Another direction of work is visibility subsumption. There was a bug report this week (#22762) that can be fixed with visibility subsumption, so this prompted me to get back to my draft MR !9594 and to try to address the review comments. I am a bit stuck on this one. Firstly, it seems to me that Note [Equality on AppTys] is out of date, although it might be that I simply misunderstand it. Secondly, it is still not clear to me what to do when the equality is deferred to the constraint solver.

I also remembered that according to #143 Remove the * kind syntax, we ought to enable -Wstar-is-type by default in GHC 9.6, so I submitted a patch to do so:

  • Commit e9c0537c: Enable -Wstar-is-type by default

That’s it for this week. Don’t hesitate to ask any questions!

This work is funded by Serokell :purple_heart:


While this particular example seems like a no-brainer, what if we instead had:

f (Proxy @t) x =
  case x of
    Proxy @($(doSomeStuff)) = Proxy @t

In this context, should my code really break when an update to doSomeStuff calls the name it generates t instead of s?

I guess if we’re fully committed to not having hygiene, the answer is “yes, and doSomeStuff should really only bind gensyms”.


I’ve now had my morning tea, and I just realized that your question was really “should splices be able to bind type variables at all?”. It seems to me that the answer should be identical to “should splices be able to bind term variables?”. Sorry for the distraction.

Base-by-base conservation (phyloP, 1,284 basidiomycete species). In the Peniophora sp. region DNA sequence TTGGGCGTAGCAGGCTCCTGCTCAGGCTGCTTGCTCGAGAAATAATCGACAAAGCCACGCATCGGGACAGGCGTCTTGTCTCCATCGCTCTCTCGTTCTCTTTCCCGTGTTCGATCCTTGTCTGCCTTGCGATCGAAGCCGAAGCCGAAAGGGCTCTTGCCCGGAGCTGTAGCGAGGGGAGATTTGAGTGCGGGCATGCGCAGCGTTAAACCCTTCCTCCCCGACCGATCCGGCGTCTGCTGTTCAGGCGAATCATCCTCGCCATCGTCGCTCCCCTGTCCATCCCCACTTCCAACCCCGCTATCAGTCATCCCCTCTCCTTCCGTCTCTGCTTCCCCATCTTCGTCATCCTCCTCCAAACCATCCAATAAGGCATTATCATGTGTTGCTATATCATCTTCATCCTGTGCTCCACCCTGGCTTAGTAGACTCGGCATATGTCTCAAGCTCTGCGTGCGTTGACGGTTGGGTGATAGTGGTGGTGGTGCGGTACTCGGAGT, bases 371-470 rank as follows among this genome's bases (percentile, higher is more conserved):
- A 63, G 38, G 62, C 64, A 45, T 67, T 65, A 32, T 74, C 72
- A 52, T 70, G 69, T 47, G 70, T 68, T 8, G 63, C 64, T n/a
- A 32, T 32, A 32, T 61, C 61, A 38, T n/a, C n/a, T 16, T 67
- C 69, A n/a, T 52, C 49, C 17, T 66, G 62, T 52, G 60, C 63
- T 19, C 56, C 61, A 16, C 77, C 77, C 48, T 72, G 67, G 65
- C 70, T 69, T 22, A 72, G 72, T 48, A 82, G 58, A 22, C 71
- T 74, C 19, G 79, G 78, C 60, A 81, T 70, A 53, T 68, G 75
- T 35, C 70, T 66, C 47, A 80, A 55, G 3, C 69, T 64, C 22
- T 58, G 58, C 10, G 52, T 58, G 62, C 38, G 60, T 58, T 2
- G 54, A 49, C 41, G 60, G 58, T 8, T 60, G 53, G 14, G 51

Good question; but I think the answer is straightforward. I strongly think that the a in Maybe a is bound by the forall. Anything else would be deeply strange.

The principle should be that: the free variables of patterns are binders, not usages. Easy!

Perhaps update the proposal and/or principles to clear this up?


@simonpj I initially told @int-index much the same thing, but after a few rounds of Q&A I convinced myself to go much more conservative.

f (MkT @(forall a. Maybe a)) = rhs works today, but gets us into a function decidability morass as soon as the type level language gets more expressive (e.g. unsaturated type families and beyond).

Here is a thought experiment. Suppose that instead of writing

forall a. blah

we wrote

forall \a -> blah

the idea being that forall is a special data constructor forall :: (k -> Type) -> Type. Now we’ve desugared one binding construct into another.

But lets return to our pattern now; it becomes:

f (MkT @(forall \a -> Maybe a)) = rhs

Now we have a lambda in a pattern — hopefully this makes it clear why I said “function decidability morass” above.

I simply rather not get into that at this time. I rather be very cautious and only allow:

  • type constructors
  • data constructors
  • applications of the above
  • variables

in @ patterns. This means we can use the same grammar at the type and term level, and that is in keeping with the Syntactic Unification Principle.

Type synonyms and Type Families would not be accepted. (We could someday make type patterns synonyms that would be, those would preserve these rules in their bodies.)

Yes, there are all sorts of tricks we can to accept more programs, cobbling together some theory of function judgemental equality in the process. But we can always punt on that and do it later too.